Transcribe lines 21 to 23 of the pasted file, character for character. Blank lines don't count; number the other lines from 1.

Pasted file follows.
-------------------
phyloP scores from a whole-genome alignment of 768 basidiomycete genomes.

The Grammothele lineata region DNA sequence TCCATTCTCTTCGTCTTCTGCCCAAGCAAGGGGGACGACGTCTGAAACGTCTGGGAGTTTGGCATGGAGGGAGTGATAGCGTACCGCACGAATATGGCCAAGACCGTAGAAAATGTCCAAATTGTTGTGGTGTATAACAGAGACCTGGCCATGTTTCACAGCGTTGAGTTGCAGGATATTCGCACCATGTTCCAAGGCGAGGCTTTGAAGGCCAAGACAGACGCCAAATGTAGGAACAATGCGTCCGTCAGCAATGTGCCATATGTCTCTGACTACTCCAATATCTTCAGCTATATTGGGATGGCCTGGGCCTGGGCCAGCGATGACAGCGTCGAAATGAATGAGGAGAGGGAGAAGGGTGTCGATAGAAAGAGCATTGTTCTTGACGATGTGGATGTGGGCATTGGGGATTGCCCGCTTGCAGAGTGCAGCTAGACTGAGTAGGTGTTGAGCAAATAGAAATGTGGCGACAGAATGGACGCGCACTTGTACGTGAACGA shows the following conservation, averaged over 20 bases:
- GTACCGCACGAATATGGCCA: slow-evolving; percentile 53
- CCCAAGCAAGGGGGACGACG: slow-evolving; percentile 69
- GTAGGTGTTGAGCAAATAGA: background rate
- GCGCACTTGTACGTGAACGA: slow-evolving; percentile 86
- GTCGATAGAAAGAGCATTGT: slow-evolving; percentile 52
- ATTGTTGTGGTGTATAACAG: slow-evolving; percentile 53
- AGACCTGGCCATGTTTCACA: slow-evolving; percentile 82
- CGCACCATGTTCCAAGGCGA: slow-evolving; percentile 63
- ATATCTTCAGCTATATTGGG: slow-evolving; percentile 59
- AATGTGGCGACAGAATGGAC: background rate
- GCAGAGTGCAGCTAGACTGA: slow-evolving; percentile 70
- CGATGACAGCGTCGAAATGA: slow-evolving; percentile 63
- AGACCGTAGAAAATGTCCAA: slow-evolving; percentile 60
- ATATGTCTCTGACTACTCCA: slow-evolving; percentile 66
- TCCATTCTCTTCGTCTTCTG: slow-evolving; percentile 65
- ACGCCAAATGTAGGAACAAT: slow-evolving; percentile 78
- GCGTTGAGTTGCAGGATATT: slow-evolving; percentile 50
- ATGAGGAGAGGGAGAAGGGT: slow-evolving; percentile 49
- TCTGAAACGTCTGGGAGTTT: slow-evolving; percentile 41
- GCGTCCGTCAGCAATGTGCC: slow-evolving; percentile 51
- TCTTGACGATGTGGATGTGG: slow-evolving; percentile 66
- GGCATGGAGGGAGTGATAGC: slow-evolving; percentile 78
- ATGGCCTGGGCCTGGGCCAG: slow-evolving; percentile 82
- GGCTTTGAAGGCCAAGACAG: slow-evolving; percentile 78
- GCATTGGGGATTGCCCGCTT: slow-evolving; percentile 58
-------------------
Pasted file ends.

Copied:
- TCTGAAACGTCTGGGAGTTT: slow-evolving; percentile 41
- GCGTCCGTCAGCAATGTGCC: slow-evolving; percentile 51
- TCTTGACGATGTGGATGTGG: slow-evolving; percentile 66